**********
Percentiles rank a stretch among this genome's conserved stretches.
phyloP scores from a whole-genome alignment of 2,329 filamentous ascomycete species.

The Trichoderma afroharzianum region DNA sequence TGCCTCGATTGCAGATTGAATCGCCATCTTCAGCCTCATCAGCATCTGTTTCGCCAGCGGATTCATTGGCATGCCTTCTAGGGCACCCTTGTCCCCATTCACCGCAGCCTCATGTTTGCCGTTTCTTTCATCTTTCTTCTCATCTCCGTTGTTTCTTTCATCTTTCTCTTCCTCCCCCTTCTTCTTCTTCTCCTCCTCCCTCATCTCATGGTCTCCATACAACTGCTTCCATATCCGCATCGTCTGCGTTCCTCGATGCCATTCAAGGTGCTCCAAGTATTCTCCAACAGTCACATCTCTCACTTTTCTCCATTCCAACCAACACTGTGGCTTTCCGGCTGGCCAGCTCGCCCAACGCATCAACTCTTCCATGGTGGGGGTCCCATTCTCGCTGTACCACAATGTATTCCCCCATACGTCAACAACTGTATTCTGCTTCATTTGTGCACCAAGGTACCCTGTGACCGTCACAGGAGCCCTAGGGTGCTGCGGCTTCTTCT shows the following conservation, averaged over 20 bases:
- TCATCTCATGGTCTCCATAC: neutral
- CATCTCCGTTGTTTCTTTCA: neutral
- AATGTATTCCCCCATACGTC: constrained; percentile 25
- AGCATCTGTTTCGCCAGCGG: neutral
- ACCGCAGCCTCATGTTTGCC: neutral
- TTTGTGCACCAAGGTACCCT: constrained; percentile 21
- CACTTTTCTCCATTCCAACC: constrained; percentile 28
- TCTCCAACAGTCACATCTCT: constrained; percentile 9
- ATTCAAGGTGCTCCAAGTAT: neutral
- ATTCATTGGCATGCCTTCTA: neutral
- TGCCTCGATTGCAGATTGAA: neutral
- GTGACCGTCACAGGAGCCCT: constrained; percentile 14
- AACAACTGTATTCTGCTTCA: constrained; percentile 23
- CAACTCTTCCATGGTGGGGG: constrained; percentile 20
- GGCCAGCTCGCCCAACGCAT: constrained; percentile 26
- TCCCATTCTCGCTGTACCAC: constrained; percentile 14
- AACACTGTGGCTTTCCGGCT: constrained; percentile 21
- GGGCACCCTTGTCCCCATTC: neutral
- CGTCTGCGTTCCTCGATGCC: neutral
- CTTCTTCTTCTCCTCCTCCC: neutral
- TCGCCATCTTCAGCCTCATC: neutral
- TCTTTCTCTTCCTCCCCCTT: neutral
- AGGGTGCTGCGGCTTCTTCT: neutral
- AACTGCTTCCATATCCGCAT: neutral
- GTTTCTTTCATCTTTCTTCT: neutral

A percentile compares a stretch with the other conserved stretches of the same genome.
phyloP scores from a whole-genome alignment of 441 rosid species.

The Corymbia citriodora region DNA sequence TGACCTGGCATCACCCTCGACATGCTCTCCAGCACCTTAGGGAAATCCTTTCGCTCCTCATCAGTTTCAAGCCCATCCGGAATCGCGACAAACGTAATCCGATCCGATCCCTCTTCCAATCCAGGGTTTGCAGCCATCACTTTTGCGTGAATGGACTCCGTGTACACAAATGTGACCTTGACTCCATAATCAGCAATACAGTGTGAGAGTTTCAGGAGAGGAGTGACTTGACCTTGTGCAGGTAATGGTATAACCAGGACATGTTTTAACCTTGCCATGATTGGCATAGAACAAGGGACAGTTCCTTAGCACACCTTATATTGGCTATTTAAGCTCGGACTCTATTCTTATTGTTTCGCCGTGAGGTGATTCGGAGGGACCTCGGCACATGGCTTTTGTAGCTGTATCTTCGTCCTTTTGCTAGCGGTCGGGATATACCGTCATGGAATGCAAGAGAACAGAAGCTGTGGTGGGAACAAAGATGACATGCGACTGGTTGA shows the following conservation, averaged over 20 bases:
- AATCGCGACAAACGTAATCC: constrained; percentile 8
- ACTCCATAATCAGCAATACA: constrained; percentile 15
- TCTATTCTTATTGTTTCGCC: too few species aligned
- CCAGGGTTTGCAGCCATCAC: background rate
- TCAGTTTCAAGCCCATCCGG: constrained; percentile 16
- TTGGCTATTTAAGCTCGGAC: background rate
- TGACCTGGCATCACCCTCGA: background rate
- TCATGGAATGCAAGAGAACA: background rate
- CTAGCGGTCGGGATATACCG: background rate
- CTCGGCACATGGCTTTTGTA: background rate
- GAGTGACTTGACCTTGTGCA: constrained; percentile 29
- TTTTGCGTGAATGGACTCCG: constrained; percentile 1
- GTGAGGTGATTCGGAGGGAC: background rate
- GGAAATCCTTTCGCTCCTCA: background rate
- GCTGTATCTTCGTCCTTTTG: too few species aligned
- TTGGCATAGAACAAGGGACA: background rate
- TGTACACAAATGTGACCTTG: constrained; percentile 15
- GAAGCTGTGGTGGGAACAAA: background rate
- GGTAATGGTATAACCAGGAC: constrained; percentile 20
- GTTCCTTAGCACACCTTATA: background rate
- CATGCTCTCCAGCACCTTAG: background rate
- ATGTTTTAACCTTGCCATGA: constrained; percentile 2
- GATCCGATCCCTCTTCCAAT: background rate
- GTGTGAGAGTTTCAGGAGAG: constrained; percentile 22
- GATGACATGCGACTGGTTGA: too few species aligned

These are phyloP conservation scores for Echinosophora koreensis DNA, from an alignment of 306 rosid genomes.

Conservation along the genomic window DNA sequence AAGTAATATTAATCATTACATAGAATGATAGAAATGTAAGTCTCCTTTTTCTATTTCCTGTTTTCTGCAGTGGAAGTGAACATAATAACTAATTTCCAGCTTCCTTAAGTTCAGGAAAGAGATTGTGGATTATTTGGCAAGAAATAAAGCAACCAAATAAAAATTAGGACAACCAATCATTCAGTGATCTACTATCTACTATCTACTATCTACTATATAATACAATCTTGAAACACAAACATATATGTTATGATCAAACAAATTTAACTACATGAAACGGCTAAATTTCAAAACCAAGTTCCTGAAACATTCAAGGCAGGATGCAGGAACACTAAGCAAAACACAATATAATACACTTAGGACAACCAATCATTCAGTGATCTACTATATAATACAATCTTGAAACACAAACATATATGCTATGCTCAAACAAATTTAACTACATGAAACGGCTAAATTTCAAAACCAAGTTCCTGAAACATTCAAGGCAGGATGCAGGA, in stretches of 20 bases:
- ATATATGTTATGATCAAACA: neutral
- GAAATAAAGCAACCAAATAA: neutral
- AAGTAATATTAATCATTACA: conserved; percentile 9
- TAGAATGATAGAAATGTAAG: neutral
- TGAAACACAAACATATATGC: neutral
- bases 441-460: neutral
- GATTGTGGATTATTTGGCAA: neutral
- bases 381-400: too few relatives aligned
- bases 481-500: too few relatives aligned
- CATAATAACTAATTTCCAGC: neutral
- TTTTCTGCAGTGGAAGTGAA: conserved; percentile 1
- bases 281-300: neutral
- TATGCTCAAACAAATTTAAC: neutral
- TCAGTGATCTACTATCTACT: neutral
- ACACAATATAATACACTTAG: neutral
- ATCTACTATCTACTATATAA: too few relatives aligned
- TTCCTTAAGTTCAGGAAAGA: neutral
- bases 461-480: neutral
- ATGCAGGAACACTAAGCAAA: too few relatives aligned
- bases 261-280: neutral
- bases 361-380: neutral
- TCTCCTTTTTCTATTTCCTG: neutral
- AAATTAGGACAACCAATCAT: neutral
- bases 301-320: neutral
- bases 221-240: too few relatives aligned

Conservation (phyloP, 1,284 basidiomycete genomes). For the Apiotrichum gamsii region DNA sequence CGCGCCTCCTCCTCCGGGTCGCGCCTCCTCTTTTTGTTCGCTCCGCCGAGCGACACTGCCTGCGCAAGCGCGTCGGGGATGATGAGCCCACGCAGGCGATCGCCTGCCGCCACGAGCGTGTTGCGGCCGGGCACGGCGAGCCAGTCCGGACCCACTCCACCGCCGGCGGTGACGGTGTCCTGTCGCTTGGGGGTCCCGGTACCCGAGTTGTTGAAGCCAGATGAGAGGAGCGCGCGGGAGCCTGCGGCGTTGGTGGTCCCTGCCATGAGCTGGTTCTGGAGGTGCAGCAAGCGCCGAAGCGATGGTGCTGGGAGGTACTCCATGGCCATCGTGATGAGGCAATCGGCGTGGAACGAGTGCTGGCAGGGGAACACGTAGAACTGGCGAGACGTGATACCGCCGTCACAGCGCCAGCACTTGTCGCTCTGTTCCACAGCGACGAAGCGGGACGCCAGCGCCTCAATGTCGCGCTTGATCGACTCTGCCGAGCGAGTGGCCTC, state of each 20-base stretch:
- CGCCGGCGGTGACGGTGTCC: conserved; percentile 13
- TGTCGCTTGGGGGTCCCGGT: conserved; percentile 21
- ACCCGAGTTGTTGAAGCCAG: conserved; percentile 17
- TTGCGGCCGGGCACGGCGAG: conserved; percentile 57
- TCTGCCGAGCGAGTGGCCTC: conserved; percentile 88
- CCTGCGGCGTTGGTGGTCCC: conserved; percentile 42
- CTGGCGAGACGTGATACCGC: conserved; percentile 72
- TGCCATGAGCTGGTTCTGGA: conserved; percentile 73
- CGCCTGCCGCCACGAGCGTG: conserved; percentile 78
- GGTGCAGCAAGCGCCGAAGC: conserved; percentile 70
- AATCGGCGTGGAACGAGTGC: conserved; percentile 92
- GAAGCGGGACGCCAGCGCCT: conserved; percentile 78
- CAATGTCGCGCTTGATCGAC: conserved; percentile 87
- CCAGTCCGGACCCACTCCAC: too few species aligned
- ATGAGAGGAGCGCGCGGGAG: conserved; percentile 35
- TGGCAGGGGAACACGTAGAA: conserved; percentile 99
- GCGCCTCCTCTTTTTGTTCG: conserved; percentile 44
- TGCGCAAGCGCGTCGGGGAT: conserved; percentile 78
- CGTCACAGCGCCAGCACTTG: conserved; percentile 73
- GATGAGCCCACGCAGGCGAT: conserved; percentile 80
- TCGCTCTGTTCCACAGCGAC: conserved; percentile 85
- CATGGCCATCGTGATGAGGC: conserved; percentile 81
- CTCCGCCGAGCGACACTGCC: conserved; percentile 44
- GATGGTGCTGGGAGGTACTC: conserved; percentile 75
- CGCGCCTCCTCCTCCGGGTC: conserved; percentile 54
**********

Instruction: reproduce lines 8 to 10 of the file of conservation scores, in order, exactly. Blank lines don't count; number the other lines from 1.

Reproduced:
- ACCGCAGCCTCATGTTTGCC: neutral
- TTTGTGCACCAAGGTACCCT: constrained; percentile 21
- CACTTTTCTCCATTCCAACC: constrained; percentile 28